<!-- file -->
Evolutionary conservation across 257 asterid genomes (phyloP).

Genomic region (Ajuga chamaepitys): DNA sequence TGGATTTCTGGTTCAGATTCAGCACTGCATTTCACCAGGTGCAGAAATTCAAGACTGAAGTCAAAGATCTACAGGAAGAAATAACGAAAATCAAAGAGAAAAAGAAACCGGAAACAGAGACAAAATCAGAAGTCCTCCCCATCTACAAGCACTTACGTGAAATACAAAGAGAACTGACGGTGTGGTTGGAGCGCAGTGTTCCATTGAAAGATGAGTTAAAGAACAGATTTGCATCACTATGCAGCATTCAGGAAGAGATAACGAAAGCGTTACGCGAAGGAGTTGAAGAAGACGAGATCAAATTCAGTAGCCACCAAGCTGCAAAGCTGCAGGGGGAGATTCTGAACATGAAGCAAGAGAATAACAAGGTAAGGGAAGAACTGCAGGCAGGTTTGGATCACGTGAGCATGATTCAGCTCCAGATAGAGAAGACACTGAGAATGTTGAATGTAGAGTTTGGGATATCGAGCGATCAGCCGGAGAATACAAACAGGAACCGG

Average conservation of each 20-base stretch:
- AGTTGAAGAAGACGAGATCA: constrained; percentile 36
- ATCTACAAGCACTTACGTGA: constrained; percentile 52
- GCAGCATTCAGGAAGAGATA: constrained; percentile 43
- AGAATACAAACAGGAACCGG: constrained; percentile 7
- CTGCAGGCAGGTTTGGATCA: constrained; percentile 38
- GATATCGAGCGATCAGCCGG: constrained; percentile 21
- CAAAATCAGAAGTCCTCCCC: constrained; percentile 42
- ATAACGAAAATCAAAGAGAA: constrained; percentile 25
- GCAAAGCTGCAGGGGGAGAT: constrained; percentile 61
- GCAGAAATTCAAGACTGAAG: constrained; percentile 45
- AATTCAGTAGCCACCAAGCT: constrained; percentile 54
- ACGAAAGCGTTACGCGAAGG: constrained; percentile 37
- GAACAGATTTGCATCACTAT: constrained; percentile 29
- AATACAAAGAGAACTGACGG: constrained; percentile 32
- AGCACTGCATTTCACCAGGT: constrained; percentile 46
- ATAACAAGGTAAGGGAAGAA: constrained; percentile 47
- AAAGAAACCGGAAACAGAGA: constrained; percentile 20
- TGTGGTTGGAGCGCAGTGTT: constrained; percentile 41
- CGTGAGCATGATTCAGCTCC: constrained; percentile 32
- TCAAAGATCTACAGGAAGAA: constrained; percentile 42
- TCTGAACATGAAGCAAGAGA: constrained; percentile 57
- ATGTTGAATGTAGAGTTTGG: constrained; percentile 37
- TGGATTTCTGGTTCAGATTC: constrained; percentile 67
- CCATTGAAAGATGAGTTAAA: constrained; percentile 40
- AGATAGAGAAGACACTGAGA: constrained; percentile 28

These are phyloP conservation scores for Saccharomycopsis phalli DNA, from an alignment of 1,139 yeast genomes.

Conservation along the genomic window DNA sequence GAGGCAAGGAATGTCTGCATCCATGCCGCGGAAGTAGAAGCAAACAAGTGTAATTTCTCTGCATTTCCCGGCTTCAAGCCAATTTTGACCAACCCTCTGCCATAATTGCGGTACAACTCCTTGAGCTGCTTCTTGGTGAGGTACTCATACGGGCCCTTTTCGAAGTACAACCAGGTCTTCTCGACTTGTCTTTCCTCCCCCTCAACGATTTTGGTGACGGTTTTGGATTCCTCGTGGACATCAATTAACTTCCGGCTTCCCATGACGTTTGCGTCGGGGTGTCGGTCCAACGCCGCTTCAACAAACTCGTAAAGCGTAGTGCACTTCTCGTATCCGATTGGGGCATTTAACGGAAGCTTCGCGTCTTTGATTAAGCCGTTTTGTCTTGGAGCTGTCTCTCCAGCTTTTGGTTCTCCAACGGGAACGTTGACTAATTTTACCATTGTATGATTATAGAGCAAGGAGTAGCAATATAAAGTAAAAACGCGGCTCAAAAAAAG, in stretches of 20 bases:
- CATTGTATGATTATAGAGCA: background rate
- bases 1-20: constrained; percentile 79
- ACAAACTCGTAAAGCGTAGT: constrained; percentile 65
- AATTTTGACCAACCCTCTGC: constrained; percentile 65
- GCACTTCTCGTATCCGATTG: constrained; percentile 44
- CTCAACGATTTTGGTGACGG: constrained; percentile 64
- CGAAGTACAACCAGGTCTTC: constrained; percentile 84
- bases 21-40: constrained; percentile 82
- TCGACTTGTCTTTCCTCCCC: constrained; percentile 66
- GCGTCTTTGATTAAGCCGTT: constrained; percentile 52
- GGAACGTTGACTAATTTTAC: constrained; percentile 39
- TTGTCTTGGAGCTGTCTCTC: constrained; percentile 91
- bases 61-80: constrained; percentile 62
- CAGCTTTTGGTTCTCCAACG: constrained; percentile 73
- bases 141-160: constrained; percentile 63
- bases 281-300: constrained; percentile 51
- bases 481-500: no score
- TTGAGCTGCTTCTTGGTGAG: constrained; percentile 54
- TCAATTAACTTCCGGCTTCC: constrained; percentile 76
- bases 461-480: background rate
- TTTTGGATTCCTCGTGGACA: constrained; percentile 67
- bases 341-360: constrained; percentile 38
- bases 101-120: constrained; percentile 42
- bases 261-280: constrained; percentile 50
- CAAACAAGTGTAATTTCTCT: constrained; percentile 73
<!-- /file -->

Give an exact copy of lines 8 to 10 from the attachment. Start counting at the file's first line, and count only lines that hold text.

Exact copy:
- CTGCAGGCAGGTTTGGATCA: constrained; percentile 38
- GATATCGAGCGATCAGCCGG: constrained; percentile 21
- CAAAATCAGAAGTCCTCCCC: constrained; percentile 42